What was your early reading life like, what did you read and what books left an impact on you?
When I was learning to read, my family was living in Virginia, in the United States. My mother took me to the library a lot. At four, I discovered a book called New Blue Shoes by Eve Rice, who had also done the illustrations. I immediately decided I needed blue shoes – and a stack of more books to read.
My kindergarten ran a summer reading programme where if you read a certain number of books, you would get a sticker, and if you collected a certain number of stickers, you’d get a free personal pan pizza at Pizza Hut. Thanks to me, my family had many meals at Pizza Hut.
I spent so much time at the library that one day, while I was sitting on the floor absorbed in browsing the bottommost bookshelf, a photographer came along and surprised me with her camera flash. The next day, the picture ran in the News-Virginian, immortalising one little Asian kid’s love for reading in newsprint.
How did you come to writing? Was there a pivotal moment when a lightbulb went off? Or, was it a gradual process?
In my childhood, I was a prolific producer of my own “books” – pages of A4 paper stapled together, handwritten, with a cover design, blurb and illustrations. My parents, being a captive audience, were forced to read them. These were mainly illustrated works of fiction, but I also enjoyed publishing my own “newspapers” complete with shouty headlines, made-up quotes from men-on-the-street, weather reports and even (unfunny) comic strips.
When I graduated from university, I knew I wanted to write for a living – however meagre a living that might be – and I became a culture and lifestyle journalist writing for a real newspaper. The thought of eventually writing a book was on my mind, of course, but I always thought I’d do it when I was old and wise and had suffered enough.
Then, the media landscape started to change drastically, with the death knell of print sounding, and the race for clicks and shares. I had a prestigious job but it all started to feel a little absurdist, like I was in an episode of Dilbert or something.
So, I left that job, took a three-month break, sat down one day and started writing the first page of a novel, with no plotting or planning. Part of me really liked the idea of doing something anachronistic in this age of Netflix and Twitter: writing a good old fashioned book, which probably no one would read because they were too busy watching Netflix and tweeting.
Tell us about your latest work. What are its themes and techniques?
The Movie That No One Saw, a finalist for the 2018 Epigram Books Fiction Prize, is the story of successful actor Adjonis Keh (the “d” is silent). He has looks, adoration and a shelf full of acting awards, but he also has a deep dark secret: He can’t actually act. He’s managed to fool people into thinking he can with a clever little trick. But then he lands a role, playing an actor in a film called The Movie That Everyone Saw, and finds that he can’t keep up the charade any more. He also meets and falls instantly in love with an inquisitive journalist who might or might not expose his secret.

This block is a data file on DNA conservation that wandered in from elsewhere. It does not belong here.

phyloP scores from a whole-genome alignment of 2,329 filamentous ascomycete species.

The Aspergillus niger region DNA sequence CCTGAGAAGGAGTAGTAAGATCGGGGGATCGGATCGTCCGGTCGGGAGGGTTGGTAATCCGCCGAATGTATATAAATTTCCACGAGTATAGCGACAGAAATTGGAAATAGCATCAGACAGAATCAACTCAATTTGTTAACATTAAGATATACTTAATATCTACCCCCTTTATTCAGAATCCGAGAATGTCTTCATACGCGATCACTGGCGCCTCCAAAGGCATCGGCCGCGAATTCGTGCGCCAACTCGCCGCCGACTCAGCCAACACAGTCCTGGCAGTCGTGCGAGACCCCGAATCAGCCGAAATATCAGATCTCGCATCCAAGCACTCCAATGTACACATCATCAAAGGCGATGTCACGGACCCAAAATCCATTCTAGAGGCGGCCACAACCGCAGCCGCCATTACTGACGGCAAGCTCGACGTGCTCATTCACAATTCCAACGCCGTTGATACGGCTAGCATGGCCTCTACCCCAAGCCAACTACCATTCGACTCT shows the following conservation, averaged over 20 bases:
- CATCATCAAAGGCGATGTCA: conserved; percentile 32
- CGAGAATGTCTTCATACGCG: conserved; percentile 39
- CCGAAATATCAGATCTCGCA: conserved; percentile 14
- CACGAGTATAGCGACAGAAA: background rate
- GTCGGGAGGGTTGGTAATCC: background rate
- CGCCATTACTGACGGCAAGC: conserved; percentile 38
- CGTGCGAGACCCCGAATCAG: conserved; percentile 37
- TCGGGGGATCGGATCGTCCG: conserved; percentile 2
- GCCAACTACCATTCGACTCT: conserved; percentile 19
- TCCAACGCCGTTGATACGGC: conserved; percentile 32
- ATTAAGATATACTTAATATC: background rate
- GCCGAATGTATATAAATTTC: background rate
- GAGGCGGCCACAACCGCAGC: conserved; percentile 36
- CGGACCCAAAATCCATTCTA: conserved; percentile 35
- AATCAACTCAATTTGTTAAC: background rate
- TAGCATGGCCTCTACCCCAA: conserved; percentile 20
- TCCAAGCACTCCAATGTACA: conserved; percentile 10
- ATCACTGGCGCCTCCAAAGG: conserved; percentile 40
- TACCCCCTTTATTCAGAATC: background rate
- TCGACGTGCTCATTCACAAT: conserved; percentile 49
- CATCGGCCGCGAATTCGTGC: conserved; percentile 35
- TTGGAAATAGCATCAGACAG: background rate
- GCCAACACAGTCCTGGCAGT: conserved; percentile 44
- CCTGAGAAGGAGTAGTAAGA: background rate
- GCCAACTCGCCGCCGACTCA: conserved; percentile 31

The novel is inspired by my years of covering the entertainment beat, spending lots of time on sets, talking to actors, backstage at fashion and awards shows, and being privy to insider gossip.
I guess you could call it a work of absurdist fiction but I like to tell people it’s carefully calibrated nonsense. I’m fascinated by the idiosyncracies of showbiz – and life in general – and I like taking those quirks to their naturally ridiculous conclusions. A by-product of this is that there are some rather more grown-up themes hiding in there, such as the relationships between reality, unreality and hyper-reality; and the question of “existing” versus “living”.
Where does your work fit in contemporary Singaporean literature? Here, I am wondering about the work of peers that you like, and the broader ecosystem in which you write?
I have to confess I don’t read a lot of contemporary Singaporean literature because I find the themes and the writing generally very bleak. I think the exception is Adrian Tan, who seems to appreciate finely tuned nonsense in the same way I do. I think all of his writing is hilarious, not just The Teenage Textbook, which was written in 1988 but is still just as sharp today. That was made into a movie ten years later, and if The Movie That No One Saw should eventually enjoy the same treatment, that will be the greatest irony.
I know that serious books about serious Singaporean topics are the ones that win acclaim here, but I didn’t want to write a book about overtly “Singaporean” issues, because I really believe life in Singapore is so much broader, more category-defying and yes, a lot more fun than that.
And, finally, can you explain your future literary plans? Is there anything specific readers should know about?
I still hold down a day job as a journalist, so I don’t think I’ll be ready to start on my next literary work until my next sabbatical. But I do have loads of ideas in my head. I know that when the time is right, the next book will write itself, just like The Movie That No One Saw did.